PD-L1 (Programmed Death-Ligand 1), also known as CD274, is a 40 kDa type 1 transmembrane protein that has been speculated to play a major role in suppressing the immune system during particular events such as pregnancy, tissue allografts, autoimmune disease, and cancer. In the nonneoplastic setting, PD-L1 is expressed on activated T cells, B cells, dendritic cells and macrophages, in addition to some immune-privileged nonhematopoietic tissues such as retina and placenta. Binding of PD-L1 to its ligand PD-1, which is expressed by various immune cell types including T cells, transmits an inhibitory signal that attenuates T cell function, expansion, and survival.
More recently, it has been discovered that the neoplastic cells of many human tumors can express PD-L1, including breast, ovarian, gastric, pancreatic, lung and renal cell carcinomas, and classical Hodgkin lymphoma (CHL). PD-L1 expression by tumor cells is thought to inhibit the local immune response to the tumor, at least in part by binding to T cell PD-1 and protecting the tumor from T-cell-mediated immunity.
Blockade of the PD-1/PD-L1 axis by humanized monoclonal antibodies against PD-1 and PD-L1 has emerged as a promising new cancer therapy. In recent clinical trials, anti-PD-1 therapy has been associated with significant clinical responses in patients with refractory non-hematopoietic tumors including melanoma, renal cell carcinoma, and non-small cell lung carcinoma (NSCLC), as well as CHL and diffuse large B cell lymphoma. As a result of these trials, the anti-PD-1 antibody nivolumab and pembrolizumab have received FDA approval for treating metastatic squamous NSCLC and metastatic melanoma, respectively.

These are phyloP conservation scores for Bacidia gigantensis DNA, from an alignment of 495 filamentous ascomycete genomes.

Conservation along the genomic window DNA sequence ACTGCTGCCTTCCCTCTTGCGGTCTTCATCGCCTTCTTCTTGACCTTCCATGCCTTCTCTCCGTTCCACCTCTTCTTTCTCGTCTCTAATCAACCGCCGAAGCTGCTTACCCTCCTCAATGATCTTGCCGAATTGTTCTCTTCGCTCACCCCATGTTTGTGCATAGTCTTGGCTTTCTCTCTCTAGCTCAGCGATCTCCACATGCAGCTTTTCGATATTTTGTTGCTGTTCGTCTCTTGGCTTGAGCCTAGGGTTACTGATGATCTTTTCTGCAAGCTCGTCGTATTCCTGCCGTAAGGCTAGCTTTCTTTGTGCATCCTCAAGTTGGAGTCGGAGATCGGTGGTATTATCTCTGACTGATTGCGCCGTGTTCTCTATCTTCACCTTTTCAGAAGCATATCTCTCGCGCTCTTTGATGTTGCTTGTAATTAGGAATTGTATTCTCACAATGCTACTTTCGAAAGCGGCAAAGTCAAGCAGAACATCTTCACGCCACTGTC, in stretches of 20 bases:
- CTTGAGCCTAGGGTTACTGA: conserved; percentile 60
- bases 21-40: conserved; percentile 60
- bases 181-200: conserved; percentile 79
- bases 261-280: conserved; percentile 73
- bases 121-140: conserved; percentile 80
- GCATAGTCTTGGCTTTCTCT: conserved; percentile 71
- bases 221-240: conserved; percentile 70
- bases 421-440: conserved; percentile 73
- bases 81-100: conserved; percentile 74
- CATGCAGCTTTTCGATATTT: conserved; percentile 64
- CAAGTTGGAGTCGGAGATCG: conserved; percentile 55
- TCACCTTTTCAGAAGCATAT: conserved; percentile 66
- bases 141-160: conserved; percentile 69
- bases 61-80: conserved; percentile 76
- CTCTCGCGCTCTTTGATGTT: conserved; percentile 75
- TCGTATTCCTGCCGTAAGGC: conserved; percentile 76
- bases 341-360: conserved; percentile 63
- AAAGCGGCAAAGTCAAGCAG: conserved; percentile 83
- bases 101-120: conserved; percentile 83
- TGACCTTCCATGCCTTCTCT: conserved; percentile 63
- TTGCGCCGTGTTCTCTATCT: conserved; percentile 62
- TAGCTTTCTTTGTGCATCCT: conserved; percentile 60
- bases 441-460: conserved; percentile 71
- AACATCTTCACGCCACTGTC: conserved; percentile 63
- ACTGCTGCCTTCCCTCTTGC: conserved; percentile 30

PhenoPath scientists and pathologists are at the forefront in working with pharmaceutical companies looking for the features of the tumor which might predict response to these anti-PD-1 agents, particularly the expression of PD-L1 on the tumor cell population, as determined by immunohistochemistry. From these studies, we have optimized PD-1 and PD-L1 protocols, which have been analytically validated in our laboratory. While at the current time, no universally agreed-upon scoring system for PD-L1 exists, we are employing the same scoring system used in several of the clinical trials presented at the 2015 ASCO meeting, in which the percent of tumor cell positivity and the intensity are recorded.
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